CURT NICKISCH: Welcome to the HBR IdeaCast from Harvard Business Review. I’m Curt Nickisch.

Women have been disproportionately affected by the COVID-19 pandemic. In the U.S. for instance, women left the workforce at alarming rates, largely due to childcare needs in a year of schooling, and working from home. Also affected the limited numbers of female entrepreneurs. On the one hand venture capital firms in the U.S. set a record high investing nearly $130 billion in companies last year, much of that money went into fast growing categories like healthcare, remote work, and e-commerce. But just 2.3% of that money, literally a couple of pennies per dollar went to startups led by women. That’s down from about three pennies the year before, which although extremely low had been trending up.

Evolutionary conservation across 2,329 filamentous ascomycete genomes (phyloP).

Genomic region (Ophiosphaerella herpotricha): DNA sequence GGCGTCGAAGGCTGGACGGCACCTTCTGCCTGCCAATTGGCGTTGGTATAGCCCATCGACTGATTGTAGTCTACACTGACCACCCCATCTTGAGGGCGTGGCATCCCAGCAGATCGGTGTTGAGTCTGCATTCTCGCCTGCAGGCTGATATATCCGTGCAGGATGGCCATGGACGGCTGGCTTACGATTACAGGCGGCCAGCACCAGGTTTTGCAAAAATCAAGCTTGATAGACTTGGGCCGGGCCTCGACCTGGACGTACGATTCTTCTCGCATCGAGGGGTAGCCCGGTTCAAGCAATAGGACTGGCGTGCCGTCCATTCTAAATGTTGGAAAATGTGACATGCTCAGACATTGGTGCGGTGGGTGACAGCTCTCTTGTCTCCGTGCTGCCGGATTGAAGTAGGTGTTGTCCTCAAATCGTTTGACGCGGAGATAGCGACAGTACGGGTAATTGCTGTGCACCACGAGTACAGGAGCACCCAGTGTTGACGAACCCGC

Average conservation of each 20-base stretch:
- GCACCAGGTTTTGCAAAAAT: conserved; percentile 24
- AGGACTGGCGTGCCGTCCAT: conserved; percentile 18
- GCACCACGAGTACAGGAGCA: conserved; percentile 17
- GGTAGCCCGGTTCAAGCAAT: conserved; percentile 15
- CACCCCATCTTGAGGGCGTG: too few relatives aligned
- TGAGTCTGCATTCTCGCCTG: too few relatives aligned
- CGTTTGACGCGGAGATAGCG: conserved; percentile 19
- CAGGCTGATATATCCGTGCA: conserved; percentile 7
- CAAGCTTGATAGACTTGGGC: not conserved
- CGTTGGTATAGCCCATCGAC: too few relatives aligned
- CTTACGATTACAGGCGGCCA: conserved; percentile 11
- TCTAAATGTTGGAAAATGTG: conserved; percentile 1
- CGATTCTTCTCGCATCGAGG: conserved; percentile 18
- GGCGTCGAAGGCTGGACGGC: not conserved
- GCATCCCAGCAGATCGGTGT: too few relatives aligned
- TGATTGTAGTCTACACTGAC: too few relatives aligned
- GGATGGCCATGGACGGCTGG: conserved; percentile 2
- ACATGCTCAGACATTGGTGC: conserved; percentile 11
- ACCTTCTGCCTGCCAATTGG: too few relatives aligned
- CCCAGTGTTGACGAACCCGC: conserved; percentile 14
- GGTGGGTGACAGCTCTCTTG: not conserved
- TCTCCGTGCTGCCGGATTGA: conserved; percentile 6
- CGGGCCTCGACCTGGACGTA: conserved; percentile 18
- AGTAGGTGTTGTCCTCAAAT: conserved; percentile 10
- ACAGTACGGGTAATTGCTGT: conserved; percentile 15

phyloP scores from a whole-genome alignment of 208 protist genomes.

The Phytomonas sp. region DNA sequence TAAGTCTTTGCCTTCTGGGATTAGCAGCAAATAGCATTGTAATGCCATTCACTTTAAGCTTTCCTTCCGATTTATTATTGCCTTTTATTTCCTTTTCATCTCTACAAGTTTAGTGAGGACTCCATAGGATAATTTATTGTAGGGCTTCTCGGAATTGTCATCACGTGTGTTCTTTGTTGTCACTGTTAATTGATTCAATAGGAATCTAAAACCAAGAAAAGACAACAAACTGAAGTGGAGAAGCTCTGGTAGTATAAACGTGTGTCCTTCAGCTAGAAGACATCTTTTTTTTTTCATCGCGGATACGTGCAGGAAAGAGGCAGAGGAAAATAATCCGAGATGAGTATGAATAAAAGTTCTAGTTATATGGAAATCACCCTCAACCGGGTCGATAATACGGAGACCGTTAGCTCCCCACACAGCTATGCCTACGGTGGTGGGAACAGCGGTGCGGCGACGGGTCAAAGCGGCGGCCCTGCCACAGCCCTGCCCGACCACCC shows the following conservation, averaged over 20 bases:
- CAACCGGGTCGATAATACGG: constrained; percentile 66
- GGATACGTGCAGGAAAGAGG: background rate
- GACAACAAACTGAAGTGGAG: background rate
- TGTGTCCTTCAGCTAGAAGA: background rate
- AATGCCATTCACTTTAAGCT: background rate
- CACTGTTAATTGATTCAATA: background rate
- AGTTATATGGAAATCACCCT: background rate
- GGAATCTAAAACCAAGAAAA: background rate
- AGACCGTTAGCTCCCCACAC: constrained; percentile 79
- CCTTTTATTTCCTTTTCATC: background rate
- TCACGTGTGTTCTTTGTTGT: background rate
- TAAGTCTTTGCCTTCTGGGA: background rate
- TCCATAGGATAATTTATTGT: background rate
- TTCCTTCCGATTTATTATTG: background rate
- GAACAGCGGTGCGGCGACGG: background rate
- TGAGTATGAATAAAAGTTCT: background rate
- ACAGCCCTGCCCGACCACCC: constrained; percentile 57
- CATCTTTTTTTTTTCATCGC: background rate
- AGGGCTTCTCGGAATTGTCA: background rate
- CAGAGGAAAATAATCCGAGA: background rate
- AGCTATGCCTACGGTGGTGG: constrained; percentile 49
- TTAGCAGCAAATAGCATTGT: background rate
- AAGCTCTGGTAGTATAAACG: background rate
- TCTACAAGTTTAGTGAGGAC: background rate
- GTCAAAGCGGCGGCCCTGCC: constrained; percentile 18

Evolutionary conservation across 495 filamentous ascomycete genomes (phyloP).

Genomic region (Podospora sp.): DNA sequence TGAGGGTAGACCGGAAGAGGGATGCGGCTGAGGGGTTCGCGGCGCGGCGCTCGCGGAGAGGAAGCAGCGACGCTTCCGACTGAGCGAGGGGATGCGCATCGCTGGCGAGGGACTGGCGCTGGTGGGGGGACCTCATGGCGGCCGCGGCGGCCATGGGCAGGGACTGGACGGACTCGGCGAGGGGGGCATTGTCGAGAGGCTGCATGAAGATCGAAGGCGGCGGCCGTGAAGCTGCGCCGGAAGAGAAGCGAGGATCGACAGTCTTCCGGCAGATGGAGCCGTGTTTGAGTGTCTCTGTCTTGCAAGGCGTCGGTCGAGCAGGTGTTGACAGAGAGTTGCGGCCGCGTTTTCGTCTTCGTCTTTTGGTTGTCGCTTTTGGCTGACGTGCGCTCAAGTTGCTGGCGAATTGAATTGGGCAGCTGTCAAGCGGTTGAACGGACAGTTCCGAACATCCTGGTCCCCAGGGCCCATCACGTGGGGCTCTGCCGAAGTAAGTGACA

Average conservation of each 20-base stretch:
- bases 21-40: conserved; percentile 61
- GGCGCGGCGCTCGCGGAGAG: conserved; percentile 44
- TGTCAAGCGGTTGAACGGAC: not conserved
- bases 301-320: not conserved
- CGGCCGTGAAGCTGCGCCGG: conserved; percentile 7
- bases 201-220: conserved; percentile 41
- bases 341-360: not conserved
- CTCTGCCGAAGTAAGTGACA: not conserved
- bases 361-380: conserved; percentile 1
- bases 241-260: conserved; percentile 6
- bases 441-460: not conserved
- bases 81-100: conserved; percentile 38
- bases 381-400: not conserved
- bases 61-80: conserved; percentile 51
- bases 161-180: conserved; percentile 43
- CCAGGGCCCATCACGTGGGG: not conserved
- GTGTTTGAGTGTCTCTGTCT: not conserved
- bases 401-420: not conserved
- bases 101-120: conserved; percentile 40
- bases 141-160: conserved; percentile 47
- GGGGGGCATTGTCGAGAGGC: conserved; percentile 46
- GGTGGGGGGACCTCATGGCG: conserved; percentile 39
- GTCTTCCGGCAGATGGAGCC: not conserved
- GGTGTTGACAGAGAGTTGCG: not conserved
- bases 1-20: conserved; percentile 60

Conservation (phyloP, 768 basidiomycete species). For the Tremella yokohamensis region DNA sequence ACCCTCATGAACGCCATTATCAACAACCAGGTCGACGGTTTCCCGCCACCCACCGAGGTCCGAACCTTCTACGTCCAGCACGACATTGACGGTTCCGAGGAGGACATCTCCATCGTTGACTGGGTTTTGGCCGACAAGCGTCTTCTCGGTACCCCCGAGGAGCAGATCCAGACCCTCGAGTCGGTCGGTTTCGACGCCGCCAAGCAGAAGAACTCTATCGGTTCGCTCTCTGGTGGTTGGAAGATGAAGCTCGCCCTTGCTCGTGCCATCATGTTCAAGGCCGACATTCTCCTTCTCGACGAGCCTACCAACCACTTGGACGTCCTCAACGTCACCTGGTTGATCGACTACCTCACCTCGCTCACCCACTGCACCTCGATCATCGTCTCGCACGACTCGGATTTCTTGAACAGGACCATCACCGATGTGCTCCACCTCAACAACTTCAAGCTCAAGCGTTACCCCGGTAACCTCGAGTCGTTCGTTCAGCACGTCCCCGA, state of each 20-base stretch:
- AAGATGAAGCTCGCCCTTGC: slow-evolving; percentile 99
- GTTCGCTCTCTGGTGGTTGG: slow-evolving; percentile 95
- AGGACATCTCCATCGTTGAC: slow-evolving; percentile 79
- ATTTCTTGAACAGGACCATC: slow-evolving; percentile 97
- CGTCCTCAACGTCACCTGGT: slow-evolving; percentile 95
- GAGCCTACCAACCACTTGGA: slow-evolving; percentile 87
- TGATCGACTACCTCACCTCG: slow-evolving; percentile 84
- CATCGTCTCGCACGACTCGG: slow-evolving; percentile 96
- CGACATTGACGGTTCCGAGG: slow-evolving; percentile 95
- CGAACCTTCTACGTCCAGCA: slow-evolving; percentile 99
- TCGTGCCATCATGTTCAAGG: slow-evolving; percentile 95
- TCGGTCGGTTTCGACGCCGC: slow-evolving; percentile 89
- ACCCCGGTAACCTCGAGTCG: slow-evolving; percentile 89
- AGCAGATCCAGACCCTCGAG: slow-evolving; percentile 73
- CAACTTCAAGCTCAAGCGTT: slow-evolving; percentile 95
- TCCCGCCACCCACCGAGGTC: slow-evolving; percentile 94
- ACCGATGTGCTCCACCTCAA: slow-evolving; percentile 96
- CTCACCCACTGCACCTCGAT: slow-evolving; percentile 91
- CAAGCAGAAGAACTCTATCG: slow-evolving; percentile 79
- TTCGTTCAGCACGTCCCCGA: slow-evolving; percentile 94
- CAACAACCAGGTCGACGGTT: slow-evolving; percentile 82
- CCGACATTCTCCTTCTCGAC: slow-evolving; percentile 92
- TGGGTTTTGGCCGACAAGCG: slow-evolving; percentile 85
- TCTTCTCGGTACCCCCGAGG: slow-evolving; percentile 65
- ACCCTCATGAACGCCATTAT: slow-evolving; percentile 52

Now, Harvard Business Review has been featuring a lot of research and analysis of this trend. Go to and type in venture capital gender gap, and you’ll find all sorts of articles about how male and female founders get asked different questions when they pitch to VC firms and how it affects how much they get about how the gender gap disappears when women fund women.

But also about how just 12% of venture capital firms have women deciding where funding goes. These inequities are widespread, slow changing, and honestly, they just don’t make economic sense. Here to help us understand this ecosystem and what’s happening is Jenny Lefcourt. She’s a General Partner at Freestyle Capital in Silicon Valley. She also helped launch a nonprofit called All Raise that is trying to change the inequality in venture equity. Jenny, thanks so much for coming on the show.

Read the full article about gender gap in venture capital at Harvard Business Review.